Insiders’ Views of Prison Amenities

Date01 September 2005
Published date01 September 2005
Subject MatterArticles
10.1177/0734016805284305Criminal Justice ReviewTewksbury, Mustaine / Views of Prison Amenities
Insiders’ Views of Prison Amenities
Beliefs and Perceptions of Correctional
Staff Members
Richard Tewksbury
University of Louisville
Elizabeth Ehrhardt Mustaine
University of Central Florida
Existing research on views of prison amenities has largely focused on the general public. This
research assesses the perceptions and views of correctional staff regarding what should be pro-
vided. Based on data from 554 Kentucky Department of Corrections staff members, results show
that correctional staffers tend to have favorable views regarding the presence of prison ameni-
ties. Furthermore, analyses of patterns and trends across types of jobs, experience, and educa-
tional attainment show that prison staffers are accepting of most particular amenities. Finally,
views on prison amenities are related to one’s position and length of experience in the prison, as
well as one’s educational level. Policy and practical implications are discussed.
Keywords: prisonamenities; correctional staff views; Kentucky corrections;survey research
As American correctional institutions continue to expand in number and population
(Harrison & Beck, 2005), they increasingly become points of political and community
attention (see No Frills Prison Act of 1996; Hensley,Miller, Tewksbury,& Koscheski, 2003).
Much discourse in this arena focuses on issues of the consequences of incarceration (for soci-
ety in general and offenders in particular) and what (if anything) should be done with, for, and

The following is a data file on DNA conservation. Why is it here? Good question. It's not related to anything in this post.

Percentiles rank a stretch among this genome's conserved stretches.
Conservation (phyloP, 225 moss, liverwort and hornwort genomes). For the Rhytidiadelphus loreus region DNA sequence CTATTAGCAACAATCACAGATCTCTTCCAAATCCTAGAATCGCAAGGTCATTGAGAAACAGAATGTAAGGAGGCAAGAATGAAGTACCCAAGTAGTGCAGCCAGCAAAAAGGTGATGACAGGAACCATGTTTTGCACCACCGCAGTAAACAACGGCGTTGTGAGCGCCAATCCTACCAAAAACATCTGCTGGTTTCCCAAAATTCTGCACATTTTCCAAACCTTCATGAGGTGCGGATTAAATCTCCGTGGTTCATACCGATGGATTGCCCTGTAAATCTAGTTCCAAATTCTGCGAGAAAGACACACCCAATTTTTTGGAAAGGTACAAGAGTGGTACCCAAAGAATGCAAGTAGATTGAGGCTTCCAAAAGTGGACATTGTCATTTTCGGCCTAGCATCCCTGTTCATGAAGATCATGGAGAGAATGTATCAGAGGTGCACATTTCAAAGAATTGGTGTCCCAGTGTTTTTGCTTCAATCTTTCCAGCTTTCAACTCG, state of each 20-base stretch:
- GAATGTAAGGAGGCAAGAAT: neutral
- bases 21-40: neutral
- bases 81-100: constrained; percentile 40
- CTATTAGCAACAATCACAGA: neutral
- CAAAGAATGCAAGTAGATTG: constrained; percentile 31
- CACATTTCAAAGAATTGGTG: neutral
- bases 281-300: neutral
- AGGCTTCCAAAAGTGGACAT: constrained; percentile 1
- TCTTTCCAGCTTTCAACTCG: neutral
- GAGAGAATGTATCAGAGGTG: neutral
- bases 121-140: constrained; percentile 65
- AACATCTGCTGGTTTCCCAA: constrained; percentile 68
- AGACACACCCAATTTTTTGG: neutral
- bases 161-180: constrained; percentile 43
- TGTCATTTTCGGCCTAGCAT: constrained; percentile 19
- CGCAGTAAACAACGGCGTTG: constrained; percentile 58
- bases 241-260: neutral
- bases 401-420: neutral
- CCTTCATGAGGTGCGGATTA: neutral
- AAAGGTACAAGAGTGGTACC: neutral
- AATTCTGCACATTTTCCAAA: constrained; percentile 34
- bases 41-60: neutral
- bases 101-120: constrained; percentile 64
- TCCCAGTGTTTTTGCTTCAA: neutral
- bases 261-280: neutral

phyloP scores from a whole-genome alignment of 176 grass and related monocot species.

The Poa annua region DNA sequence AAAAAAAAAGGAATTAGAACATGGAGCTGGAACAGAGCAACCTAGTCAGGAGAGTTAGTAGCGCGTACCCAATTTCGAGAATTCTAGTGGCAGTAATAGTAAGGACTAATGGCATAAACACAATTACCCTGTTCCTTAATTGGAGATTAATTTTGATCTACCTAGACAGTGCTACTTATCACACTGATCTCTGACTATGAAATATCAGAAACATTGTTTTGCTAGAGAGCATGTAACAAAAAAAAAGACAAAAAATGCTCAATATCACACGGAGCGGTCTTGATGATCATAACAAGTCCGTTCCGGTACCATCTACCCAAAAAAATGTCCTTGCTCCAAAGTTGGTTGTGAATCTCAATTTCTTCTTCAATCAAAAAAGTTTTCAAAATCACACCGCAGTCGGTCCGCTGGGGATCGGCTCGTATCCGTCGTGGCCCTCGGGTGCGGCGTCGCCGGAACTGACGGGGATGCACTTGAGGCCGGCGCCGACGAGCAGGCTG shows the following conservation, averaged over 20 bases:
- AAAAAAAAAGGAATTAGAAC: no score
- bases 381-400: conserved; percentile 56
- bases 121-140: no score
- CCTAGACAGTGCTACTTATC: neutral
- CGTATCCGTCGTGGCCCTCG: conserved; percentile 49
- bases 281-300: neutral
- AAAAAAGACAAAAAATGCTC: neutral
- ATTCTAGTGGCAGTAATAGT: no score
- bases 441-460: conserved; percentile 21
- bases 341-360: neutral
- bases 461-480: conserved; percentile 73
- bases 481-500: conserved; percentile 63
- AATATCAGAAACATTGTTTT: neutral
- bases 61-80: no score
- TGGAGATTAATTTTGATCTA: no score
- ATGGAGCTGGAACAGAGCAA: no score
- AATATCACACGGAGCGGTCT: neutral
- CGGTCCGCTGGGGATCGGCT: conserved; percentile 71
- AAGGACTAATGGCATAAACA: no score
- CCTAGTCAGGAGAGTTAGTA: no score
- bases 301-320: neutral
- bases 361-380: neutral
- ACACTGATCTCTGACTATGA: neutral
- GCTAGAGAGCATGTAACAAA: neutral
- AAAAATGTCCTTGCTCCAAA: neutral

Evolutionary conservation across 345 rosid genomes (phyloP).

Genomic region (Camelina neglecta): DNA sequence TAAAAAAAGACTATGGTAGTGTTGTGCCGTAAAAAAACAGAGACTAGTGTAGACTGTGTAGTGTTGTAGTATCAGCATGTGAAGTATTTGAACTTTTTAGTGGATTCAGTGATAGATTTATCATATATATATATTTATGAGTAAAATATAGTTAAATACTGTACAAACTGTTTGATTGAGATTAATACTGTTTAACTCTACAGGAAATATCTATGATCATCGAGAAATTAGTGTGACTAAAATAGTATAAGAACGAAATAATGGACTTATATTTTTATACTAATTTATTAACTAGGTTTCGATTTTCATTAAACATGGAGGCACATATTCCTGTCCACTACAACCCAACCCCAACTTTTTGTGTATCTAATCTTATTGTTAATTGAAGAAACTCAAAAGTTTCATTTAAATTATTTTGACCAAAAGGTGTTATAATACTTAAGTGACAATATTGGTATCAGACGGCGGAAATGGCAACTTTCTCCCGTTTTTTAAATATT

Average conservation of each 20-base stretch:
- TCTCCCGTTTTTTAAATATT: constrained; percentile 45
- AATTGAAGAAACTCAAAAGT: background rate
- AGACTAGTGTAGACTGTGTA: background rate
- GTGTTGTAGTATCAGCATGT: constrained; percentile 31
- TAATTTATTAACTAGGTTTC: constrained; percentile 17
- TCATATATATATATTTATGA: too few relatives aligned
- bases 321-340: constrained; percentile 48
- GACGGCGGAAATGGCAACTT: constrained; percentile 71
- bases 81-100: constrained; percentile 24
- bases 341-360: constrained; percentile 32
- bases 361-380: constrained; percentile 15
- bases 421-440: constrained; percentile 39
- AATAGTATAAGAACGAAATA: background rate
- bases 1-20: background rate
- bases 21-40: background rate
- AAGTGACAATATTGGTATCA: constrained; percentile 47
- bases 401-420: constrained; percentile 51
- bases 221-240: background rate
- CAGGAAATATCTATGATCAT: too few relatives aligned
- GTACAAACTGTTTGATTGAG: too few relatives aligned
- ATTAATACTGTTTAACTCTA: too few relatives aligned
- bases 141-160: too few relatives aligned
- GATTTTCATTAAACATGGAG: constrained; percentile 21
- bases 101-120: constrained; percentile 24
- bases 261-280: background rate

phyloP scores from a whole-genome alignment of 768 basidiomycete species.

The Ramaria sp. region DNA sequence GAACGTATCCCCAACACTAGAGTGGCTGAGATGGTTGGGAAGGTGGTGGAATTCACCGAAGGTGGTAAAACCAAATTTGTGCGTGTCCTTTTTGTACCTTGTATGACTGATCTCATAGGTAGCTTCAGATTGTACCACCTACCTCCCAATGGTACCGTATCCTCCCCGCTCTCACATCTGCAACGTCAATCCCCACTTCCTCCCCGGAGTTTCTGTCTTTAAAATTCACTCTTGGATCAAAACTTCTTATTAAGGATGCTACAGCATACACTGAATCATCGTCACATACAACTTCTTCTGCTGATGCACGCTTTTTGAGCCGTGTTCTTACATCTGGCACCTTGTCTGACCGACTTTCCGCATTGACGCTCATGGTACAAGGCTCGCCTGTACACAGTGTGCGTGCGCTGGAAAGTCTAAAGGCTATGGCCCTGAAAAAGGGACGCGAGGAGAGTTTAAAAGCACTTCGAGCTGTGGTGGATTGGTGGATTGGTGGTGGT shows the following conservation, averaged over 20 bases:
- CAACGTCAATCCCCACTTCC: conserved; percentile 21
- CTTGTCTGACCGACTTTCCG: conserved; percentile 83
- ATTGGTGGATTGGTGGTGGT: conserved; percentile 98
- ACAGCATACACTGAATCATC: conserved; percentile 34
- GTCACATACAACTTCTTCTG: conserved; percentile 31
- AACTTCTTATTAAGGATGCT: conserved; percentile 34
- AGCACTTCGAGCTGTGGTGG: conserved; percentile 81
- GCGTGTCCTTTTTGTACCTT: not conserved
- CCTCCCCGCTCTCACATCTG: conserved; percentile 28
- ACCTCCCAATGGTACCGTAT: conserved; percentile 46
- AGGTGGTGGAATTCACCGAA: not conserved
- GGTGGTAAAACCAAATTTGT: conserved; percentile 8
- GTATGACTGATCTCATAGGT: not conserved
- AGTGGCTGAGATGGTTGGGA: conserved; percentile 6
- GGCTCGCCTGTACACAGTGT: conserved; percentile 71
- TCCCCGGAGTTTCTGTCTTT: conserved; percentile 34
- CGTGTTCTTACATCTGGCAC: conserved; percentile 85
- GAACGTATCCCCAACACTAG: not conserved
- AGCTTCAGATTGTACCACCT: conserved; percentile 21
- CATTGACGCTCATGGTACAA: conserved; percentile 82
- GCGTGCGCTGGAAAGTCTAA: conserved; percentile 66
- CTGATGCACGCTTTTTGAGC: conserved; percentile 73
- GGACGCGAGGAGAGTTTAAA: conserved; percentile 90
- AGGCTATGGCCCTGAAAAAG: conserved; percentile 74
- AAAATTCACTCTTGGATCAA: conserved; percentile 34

to inmates. Should correctional administrators attempt to rehabilitate offenders, or should
prisons simply warehouse offenders in stark and sparse conditions? Should inmates be pro-
vided with access to products, services, and opportunities that those at the bottom of society’s
economic structure are unable to access? Where is the line regarding what should and should
not be available for prison inmates? These questions form the basis of the present study.What
products, services, and programmatic opportunities do correctional staff persons believe are
appropriate and inappropriate for incarcerated offenders? And how do variations in staff
members’ characteristics influence these beliefs?
Both the debate about and research assessing the beliefs of individuals (and categories of
individuals) regarding the appropriateness of providing various amenities to inmates are
fairly recent developments (e.g., No Frills Prison Act of 1996; Applegate, 2001; Hensley
et al., 2003; Johnson, Bennett, & Flanagan, 1997; Lenz, 2002). Only during the past two
decades has a discussion of whether inmates should have access to a variety of products, ser-
vices, and programs been popularly debated. And research about attitudes and beliefs con-
cerning inmates’ access to amenities is a recently emerging and underdeveloped field
Criminal Justice Review
Volume 30 Number 2
September 2005 174-188
© 2005 Georgia State University
Research Foundation, Inc.
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